Concert review by Jay H. Gorania
Like incense burning prior to a ritual, the scent of Mary Jane preceded EYEHATEGOD’s entrance onto Emo’s indoor stage. A sold-out show, the sweaty heathens on hand were crammed like sardines (and they didn’t smell much better). The anticipation was almost tangible because this wasn’t just any Eyehategod gig. A one-shot deal exclusively in Austin, they performed their highly-regarded initial two albums, In the Name of Suffering and Take as Needed for Pain.
The collective anticipation and tension swelled like a ripening fruit ready to burst. With eyes clenched tight, Joey LaCaze was rocking back and forth behind the drum kit. Guitarist Jimmy Bower, who was puffing away at a cigarette while gripping his guitar and swaying similarly to the squealing feedback, was staring at the drummer, awaiting him to set things off.
Finally, LaCaze drove his drumsticks downward with the subtlety of a guillotine, and things only became uglier from that point onward. Singer Mike Williams was obviously bit by the party bug, but he was exuding nothing but misery. There wasn’t exactly a festive spirit coming through his gut-wrenching screams.
And while a singer who is stumbling and sometimes falling down might mean a lack of professionalism for most artists, it’s everything the crowd expected and wanted in this case. He dove into the crowd to throw some punches at someone. He was regularly flipping the audience off and spitting at it. Attendees did nothing but masochistically lap it up.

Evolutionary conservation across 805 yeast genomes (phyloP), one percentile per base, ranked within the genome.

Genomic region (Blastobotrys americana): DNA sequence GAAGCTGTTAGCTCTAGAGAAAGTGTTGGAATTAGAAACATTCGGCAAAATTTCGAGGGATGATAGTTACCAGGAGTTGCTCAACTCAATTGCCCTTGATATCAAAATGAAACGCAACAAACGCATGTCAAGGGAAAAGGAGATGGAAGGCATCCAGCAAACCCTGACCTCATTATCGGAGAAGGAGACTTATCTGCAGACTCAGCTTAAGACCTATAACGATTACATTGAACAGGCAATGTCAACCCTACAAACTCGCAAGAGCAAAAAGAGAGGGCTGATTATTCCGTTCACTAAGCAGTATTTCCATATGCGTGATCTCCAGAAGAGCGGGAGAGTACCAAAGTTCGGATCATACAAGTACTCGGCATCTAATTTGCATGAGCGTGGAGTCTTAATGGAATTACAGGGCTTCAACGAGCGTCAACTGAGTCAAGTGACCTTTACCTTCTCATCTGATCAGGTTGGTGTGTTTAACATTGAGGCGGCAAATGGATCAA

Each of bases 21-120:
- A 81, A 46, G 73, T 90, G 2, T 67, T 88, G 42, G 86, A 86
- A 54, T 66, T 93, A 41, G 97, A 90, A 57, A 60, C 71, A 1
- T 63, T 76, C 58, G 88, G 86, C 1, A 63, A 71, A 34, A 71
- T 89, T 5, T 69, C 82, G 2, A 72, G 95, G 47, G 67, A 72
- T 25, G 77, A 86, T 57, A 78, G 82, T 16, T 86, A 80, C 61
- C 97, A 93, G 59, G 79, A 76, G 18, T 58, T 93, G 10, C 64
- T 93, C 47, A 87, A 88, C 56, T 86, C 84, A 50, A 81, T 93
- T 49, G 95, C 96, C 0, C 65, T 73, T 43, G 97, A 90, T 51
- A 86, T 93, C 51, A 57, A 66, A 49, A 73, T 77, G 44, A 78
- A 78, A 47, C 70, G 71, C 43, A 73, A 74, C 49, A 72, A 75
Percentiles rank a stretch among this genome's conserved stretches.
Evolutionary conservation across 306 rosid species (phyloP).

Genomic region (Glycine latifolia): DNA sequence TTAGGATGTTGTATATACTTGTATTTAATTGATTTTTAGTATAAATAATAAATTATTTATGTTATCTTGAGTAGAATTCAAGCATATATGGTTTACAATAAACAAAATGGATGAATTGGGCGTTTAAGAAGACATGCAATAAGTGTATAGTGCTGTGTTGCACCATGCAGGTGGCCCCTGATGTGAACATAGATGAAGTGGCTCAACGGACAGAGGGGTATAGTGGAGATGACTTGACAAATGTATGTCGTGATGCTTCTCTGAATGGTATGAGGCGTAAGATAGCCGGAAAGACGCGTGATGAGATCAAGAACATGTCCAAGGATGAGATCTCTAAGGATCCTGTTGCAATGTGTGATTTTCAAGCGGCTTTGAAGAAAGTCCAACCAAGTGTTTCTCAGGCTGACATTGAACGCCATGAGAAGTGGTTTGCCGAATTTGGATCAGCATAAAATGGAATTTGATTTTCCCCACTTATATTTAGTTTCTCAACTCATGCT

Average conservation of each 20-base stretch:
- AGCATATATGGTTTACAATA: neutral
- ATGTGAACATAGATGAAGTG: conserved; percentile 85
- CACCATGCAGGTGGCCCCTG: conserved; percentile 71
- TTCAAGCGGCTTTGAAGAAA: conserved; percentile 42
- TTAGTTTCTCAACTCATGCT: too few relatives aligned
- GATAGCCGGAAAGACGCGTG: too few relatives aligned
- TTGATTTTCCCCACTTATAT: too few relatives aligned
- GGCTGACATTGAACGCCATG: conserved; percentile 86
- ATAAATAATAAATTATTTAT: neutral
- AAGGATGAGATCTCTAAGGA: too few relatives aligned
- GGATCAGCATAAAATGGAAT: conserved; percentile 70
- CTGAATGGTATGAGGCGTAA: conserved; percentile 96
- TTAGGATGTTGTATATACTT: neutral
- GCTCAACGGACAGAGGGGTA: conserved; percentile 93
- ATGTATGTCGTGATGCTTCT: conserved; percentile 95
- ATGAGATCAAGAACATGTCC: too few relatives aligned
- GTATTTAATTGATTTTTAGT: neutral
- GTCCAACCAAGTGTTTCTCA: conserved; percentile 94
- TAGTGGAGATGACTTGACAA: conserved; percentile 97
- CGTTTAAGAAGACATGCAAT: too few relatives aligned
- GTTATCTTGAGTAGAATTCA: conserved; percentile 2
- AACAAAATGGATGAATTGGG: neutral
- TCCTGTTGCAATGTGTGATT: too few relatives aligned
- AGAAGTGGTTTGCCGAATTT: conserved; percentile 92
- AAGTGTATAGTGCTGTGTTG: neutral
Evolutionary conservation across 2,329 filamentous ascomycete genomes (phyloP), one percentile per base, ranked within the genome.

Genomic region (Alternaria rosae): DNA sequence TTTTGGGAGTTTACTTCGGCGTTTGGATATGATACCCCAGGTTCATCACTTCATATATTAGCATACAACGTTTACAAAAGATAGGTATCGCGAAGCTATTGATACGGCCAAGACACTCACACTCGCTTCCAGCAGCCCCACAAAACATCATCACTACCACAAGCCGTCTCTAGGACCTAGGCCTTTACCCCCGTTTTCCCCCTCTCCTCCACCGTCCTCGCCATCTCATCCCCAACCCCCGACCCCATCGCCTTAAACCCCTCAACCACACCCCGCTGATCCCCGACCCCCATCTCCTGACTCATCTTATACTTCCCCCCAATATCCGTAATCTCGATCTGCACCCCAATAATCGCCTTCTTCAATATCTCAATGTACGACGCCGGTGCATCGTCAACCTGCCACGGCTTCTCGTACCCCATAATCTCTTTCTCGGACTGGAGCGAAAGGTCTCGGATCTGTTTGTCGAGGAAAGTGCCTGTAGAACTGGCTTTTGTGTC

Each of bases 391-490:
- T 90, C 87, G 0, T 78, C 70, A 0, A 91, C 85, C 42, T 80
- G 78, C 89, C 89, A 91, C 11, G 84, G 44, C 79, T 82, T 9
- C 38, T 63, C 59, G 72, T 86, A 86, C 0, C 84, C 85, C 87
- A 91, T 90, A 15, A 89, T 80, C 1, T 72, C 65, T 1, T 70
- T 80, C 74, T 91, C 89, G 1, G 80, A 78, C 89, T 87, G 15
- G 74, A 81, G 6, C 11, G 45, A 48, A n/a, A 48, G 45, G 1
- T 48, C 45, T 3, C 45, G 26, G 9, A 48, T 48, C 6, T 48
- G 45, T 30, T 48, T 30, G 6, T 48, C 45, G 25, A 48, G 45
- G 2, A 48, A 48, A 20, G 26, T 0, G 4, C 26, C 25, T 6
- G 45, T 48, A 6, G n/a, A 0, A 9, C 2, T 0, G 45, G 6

The slow riffs of Bower (also drummer of Down), Brian Patton (also Soilent Green’s guitarist) and relatively new bassist Gary Mader sounded as though they were literally being strummed beneath the surface of a murky Louisiana swamp, such was their slow and powerful delivery. At times an energized ’80s hardcore stomp sped things up and broke up what would have otherwise been an exercise in monotony. It was a thunderous, distinctly southern kind of blues ’n doom poured through a punk-rock filter.
Everything was held together in a decidedly loose manner, as the songs are on record, though Eyehategod isn’t given enough credit for being as on-time as they are in the live setting.
Earlier on, local openers THE ROLLER delighted with their Eyehategod-inspired dirge, though their singer’s likeable high-pitched scream outwore its welcome as it failed to offer variety. Then IRON AGE left a greater impression with their old-school thrashing that also had obvious references to punk and doom. But the audience, especially those who travelled from across the country, was unquestionably there for Eyehategod.
Though he didn’t offer any timeline as far as potential recording or release dates, Jimmy Bower told HELLBOUND they had about five new songs written, and plenty of ideas on tap.
Eyehategod’s last studio album, Confederacy of Ruined Lives, was released in 2000.